To Melanie Reim, acting associate dean of FIT’s School of Art and Design, illustration isn’t only about drawing, it’s about thinking. “When you draw something, you really infuse your opinion about it,” she says. “It’s about thinking and assessing what’s important and how to put that in the forefront of your picture.”
Here are 10 other things we were surprised to learn about Reim’s work and career:
1. She was honored with the Society of Illustrators 2018 Distinguished Educator in the Arts Award in May, of which she said, “So many of my teachers have been recognized before, so to be on the shoulders of them is just startling and amazing.” She is also on the board of directors at the Society of Illustrators, as education chair.
2. Reim loves to document events whenever she can (such as the Women’s March in Washington, rallies, gatherings, etc.), and she works fast—the more people, the better. During graduate school, she studied with an animator, and then took workshops at Disney World in Florida and in various locations in New York. “At Disney, we had to draw 100 people a day before we walked through the gates, which is how I got to draw people so fast. I don’t like speaking in crowds, I don’t like big parties, but you put me in the middle of a demonstration and everything else gets zoned out. I feed on it.”
3. Reim loves drawing the figure and loves teaching it to students. “And that leads to everything else,” she says. “I don’t care if you’re going to be a magazine designer or a packaging designer; if you have experience drawing the figure, [then you have] the greatest understanding of shapes and against shape and layout.”
4. But if you know her, don’t ask her to draw you. “My drawings are not pretty,” she says. “No matter how elegant a line I try to draw, that’s just not me. It’s guttural and dirty. I don’t like to draw people I know—it always turns into an awkward moment.”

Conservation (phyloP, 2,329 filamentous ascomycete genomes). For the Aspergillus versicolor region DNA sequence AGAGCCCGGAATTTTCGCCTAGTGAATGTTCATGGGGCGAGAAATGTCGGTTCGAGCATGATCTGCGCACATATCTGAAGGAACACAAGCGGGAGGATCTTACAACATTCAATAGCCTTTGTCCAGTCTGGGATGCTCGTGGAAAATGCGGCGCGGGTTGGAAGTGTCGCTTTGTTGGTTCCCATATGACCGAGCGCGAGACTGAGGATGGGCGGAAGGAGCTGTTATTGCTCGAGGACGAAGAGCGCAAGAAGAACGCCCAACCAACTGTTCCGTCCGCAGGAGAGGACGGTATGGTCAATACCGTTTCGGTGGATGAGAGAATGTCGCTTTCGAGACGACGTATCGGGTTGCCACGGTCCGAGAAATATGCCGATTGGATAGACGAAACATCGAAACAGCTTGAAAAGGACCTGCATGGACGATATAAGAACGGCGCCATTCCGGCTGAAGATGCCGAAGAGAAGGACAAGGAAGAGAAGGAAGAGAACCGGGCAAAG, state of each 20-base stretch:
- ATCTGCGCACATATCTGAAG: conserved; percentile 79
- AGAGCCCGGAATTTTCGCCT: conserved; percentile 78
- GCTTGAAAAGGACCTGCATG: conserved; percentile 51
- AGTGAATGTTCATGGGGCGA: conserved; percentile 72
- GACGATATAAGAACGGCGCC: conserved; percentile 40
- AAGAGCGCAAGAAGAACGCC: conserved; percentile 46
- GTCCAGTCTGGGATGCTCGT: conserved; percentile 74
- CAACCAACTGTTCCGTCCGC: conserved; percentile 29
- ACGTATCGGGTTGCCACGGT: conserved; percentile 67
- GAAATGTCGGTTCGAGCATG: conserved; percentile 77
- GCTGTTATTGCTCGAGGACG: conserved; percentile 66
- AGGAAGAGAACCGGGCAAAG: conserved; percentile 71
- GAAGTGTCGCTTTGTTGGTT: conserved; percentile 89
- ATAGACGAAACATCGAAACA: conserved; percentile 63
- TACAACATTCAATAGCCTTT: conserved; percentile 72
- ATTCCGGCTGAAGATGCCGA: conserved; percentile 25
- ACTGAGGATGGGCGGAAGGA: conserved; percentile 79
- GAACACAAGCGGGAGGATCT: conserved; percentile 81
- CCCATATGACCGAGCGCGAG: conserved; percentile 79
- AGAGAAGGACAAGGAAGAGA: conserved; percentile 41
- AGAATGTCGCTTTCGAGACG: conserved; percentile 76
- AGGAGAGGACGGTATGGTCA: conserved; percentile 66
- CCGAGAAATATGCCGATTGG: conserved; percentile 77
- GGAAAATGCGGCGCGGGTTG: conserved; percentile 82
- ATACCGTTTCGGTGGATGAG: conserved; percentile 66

5. She was trained as a K-12 educator. “I wanted to come to an art school in the city, but my parents thought that was too ‘crazy,’” she recalls. “Instead, they insisted, I should pursue a teaching degree, something to fall back on.”
6. Reim has been teaching at the Altos de Chavón School of Art and Design in the Dominican Republic for the past 17 years, and received a Fulbright Grant in 2006 to teach illustration there and to guide them through curriculum and assessment structures. “I couldn’t speak a lick of Spanish,” she recalls. “I learned how to say ‘nice to meet you’ and ‘turn your pelvis’ so I could speak to the model. But I think the liberty in that intensive environment has fueled what I’ve brought to FIT and vice versa.”
7. Reim’s documentary work is part of the Air Force Art Collection in the Pentagon in Washington, DC, and is featured in several books about drawing and illustration, including Art of Urban Sketching. And her work has appeared in many solo and group exhibitions, including last year’s Another Woman’s Life at Nassau Community College.
8. A few years ago, she helped students found the Urban Sketchers club at FIT. “Having them understand that these drawings in their sketchbooks can become published work, that’s really important.”
9. Come September, Reim will be an artist in residence at the Cincinnati Zoo, and one of her drawings will appear as a banner in New York City in the Garment District—she was one of 90 selected from an open contest.
10. Her favorite medium is a Pelican 200 cartridge fountain pen.